I am supporting my customers and helping them protect themselves from the acts of consumers trying to make a quick buck.
Public speaking is something that most of us dread and we’ve all heard that the fear of public speaking is placed higher than the fear of death. Somehow I wonder how public speaking can be worse than death, but I was certainly not one of the great people on our planet that have mastered the art. It is an art. So, I had a fear but I wanted to beat that. I had taken part in numerous elevator pitches over the years at networking events, but they are normally limited to a minute or two, so the challenge there is simply to condense your business description into a sentence or two.
Standing up and delivering a talk about a specific subject for 30+ minutes was something I always wanted to tackle and not just tackle but master. I have witnessed many fantastic talks and been in awe at times. I’ve also witnessed many terrible talks and sadly watched people fall apart ( which I wouldn’t wish on anyone ). Any person that has the courage to attempt to talk to an audience is a winner before they begin in my book.
There were decisions to be made, on what subject would I talk about, who to, when and how would I approach this?
What subject would I talk about then?
Now, there is public speaking to an audience and public speaking to an audience of peers. I’ve always disliked that word ‘peer’ but it’s relevant. Also dislike the word ‘eclectic’ as well but hey ho… no idea why just do!
I’m always up for a challenge, and I have faced a few in my life. I was challenged in my past by an ex, many times. They are ‘ex’, not for the reasons of the challenges ( ironically ), but I am sure the fact I faced them all and achieved them all wripped their narcissistic control apart and built up huge resentment. I was strong and faced my fears and didn’t fail. That must be torture for a control freak eh? Especially when one of the challenges was passing the PADI Open Water Scuba Diving qualification and completing a 30metre scuba dive. Yes, a huge challenge when I grew up with a fear of water, not helped by my Dad who used to leave me hanging onto the side of a swimming pool freezing to death ( there’s the death word again ). As a baby apparently I made it clear with my screaming that I hated the water, especially the sea and sand…but that didn’t matter, I wasn’t nurtured through it, just expected to deal with it and if I didn’t I was left to fend for myself. So I faced the PADI Scuba Diving challenge and won! Not easy, far from easy, in fact it was petrifying, but I beat it… maybe I will write another post about this very subject as their was a huge triumph in the achievement and the results of facing my fear saw me scuba dive in the Maldives… what a reward that was…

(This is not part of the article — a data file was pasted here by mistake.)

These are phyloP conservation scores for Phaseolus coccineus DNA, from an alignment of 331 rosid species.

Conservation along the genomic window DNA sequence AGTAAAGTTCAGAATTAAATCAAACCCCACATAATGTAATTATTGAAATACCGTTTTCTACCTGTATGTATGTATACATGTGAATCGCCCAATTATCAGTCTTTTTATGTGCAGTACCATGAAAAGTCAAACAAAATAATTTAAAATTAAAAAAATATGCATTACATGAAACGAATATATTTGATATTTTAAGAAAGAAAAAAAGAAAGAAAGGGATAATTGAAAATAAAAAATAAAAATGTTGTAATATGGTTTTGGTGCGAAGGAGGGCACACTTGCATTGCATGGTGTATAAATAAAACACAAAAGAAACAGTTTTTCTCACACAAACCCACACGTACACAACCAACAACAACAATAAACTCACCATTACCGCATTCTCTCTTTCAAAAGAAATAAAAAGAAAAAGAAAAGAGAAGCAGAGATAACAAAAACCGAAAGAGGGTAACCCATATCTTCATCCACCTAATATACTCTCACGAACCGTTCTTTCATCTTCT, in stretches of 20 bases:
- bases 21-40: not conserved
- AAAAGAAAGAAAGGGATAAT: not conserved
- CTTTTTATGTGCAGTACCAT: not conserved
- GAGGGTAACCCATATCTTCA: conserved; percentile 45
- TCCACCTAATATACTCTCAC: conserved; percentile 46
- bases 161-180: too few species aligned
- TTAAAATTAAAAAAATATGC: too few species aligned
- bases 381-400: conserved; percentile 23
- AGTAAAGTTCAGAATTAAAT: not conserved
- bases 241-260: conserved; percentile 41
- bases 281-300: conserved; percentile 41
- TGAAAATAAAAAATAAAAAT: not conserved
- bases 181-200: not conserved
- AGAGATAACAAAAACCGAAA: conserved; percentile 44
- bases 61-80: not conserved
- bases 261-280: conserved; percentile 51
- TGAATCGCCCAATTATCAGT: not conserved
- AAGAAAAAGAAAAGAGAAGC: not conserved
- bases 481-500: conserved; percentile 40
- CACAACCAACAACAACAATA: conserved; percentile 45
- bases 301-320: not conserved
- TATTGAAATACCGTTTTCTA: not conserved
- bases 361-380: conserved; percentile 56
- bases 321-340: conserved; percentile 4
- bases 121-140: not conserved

Then the next challenge was a sky dive… from 14,000ft… Yep, you guessed it, sorted that as well! Boom. Down I dropped… Here’s the photo to prove it.